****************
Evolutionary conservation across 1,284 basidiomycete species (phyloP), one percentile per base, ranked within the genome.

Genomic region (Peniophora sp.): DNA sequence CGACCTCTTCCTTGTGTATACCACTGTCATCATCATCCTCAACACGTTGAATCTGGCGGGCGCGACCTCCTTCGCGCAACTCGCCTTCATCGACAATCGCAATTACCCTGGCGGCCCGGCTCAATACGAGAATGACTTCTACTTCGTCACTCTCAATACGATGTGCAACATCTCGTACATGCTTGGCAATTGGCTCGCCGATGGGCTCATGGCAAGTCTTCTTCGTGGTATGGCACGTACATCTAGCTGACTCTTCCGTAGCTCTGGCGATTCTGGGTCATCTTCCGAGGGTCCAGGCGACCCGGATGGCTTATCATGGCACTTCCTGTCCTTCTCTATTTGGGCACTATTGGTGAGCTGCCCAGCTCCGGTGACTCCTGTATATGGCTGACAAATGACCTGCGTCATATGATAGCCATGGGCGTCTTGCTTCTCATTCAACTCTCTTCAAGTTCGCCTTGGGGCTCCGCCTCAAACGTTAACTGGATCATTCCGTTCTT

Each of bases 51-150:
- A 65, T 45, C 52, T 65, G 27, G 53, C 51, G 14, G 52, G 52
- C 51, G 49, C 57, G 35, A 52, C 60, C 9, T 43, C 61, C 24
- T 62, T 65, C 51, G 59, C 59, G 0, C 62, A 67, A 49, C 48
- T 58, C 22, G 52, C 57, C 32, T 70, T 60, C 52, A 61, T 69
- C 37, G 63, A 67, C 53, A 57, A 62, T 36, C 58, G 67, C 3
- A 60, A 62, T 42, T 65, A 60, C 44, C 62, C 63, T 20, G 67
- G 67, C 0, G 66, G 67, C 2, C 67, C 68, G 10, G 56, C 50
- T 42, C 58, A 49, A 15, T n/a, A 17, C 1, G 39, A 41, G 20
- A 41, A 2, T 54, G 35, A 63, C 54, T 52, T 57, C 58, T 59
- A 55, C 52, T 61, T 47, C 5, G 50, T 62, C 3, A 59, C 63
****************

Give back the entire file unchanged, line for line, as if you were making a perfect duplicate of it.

Evolutionary conservation across 1,284 basidiomycete species (phyloP), one percentile per base, ranked within the genome.

Genomic region (Peniophora sp.): DNA sequence CGACCTCTTCCTTGTGTATACCACTGTCATCATCATCCTCAACACGTTGAATCTGGCGGGCGCGACCTCCTTCGCGCAACTCGCCTTCATCGACAATCGCAATTACCCTGGCGGCCCGGCTCAATACGAGAATGACTTCTACTTCGTCACTCTCAATACGATGTGCAACATCTCGTACATGCTTGGCAATTGGCTCGCCGATGGGCTCATGGCAAGTCTTCTTCGTGGTATGGCACGTACATCTAGCTGACTCTTCCGTAGCTCTGGCGATTCTGGGTCATCTTCCGAGGGTCCAGGCGACCCGGATGGCTTATCATGGCACTTCCTGTCCTTCTCTATTTGGGCACTATTGGTGAGCTGCCCAGCTCCGGTGACTCCTGTATATGGCTGACAAATGACCTGCGTCATATGATAGCCATGGGCGTCTTGCTTCTCATTCAACTCTCTTCAAGTTCGCCTTGGGGCTCCGCCTCAAACGTTAACTGGATCATTCCGTTCTT

Each of bases 51-150:
- A 65, T 45, C 52, T 65, G 27, G 53, C 51, G 14, G 52, G 52
- C 51, G 49, C 57, G 35, A 52, C 60, C 9, T 43, C 61, C 24
- T 62, T 65, C 51, G 59, C 59, G 0, C 62, A 67, A 49, C 48
- T 58, C 22, G 52, C 57, C 32, T 70, T 60, C 52, A 61, T 69
- C 37, G 63, A 67, C 53, A 57, A 62, T 36, C 58, G 67, C 3
- A 60, A 62, T 42, T 65, A 60, C 44, C 62, C 63, T 20, G 67
- G 67, C 0, G 66, G 67, C 2, C 67, C 68, G 10, G 56, C 50
- T 42, C 58, A 49, A 15, T n/a, A 17, C 1, G 39, A 41, G 20
- A 41, A 2, T 54, G 35, A 63, C 54, T 52, T 57, C 58, T 59
- A 55, C 52, T 61, T 47, C 5, G 50, T 62, C 3, A 59, C 63